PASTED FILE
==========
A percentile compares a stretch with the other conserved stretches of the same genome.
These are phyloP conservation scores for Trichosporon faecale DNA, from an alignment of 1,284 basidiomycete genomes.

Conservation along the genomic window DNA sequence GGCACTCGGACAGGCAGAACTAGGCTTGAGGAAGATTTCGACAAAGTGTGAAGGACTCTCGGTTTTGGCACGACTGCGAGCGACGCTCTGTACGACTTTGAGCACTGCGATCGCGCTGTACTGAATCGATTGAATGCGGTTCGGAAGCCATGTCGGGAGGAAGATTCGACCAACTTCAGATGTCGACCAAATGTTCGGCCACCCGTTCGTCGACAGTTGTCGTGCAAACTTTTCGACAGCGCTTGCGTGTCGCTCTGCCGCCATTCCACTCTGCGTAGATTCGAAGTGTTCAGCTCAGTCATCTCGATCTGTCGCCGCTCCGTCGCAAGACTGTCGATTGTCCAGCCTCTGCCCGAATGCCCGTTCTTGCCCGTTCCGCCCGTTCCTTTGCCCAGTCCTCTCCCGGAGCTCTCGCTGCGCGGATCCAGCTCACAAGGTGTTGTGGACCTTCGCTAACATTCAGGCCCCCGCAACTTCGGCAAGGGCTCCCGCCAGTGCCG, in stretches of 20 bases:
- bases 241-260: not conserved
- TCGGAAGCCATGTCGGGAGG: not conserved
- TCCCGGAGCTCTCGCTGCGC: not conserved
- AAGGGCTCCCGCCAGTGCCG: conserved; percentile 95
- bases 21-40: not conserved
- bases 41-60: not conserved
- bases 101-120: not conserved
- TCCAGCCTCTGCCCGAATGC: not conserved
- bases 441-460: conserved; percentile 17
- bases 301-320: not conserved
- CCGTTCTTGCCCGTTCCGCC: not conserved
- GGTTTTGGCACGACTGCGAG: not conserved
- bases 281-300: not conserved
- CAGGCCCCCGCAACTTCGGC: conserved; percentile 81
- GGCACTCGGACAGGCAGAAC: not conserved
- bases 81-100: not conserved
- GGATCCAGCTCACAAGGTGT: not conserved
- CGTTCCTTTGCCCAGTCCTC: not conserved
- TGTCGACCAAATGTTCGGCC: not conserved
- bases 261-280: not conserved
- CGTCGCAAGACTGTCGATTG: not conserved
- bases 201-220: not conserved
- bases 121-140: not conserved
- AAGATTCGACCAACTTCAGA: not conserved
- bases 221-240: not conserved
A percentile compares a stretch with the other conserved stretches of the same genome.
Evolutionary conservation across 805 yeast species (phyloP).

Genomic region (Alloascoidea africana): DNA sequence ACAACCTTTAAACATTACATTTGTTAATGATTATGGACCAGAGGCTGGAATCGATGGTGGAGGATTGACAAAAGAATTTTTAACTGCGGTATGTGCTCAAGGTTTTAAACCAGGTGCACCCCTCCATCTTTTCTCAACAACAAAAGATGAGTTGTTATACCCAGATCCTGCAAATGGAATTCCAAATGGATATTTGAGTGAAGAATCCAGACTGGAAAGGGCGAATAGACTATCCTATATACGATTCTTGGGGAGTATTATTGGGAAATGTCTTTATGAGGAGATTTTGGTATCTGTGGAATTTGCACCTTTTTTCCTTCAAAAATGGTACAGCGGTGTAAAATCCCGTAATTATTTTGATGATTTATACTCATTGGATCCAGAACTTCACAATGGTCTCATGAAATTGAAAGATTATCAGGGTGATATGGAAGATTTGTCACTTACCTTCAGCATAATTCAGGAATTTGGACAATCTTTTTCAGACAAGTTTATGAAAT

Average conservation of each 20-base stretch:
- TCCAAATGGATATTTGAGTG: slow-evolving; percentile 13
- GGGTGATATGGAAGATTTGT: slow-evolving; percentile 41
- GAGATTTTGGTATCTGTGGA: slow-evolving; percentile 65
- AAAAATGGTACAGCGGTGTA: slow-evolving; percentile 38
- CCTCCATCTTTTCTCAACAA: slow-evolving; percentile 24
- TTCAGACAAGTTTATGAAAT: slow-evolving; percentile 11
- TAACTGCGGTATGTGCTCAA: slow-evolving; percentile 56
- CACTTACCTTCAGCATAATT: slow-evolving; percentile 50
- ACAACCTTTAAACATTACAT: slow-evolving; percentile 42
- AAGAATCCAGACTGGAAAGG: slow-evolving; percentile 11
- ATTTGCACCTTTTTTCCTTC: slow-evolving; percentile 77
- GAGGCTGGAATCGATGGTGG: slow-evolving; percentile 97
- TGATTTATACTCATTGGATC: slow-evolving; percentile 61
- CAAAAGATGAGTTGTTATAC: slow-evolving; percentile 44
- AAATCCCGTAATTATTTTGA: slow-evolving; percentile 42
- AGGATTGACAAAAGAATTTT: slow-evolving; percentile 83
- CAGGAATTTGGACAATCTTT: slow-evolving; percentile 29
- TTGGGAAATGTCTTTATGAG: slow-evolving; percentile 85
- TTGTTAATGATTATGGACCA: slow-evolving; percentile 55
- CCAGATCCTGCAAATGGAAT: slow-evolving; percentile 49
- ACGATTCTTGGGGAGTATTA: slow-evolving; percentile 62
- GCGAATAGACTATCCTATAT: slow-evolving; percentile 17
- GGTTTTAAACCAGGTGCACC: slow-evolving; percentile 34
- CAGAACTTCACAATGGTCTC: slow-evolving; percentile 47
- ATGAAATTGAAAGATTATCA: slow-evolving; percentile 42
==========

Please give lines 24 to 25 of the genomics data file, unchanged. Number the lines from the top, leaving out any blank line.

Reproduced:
- CGTCGCAAGACTGTCGATTG: not conserved
- bases 201-220: not conserved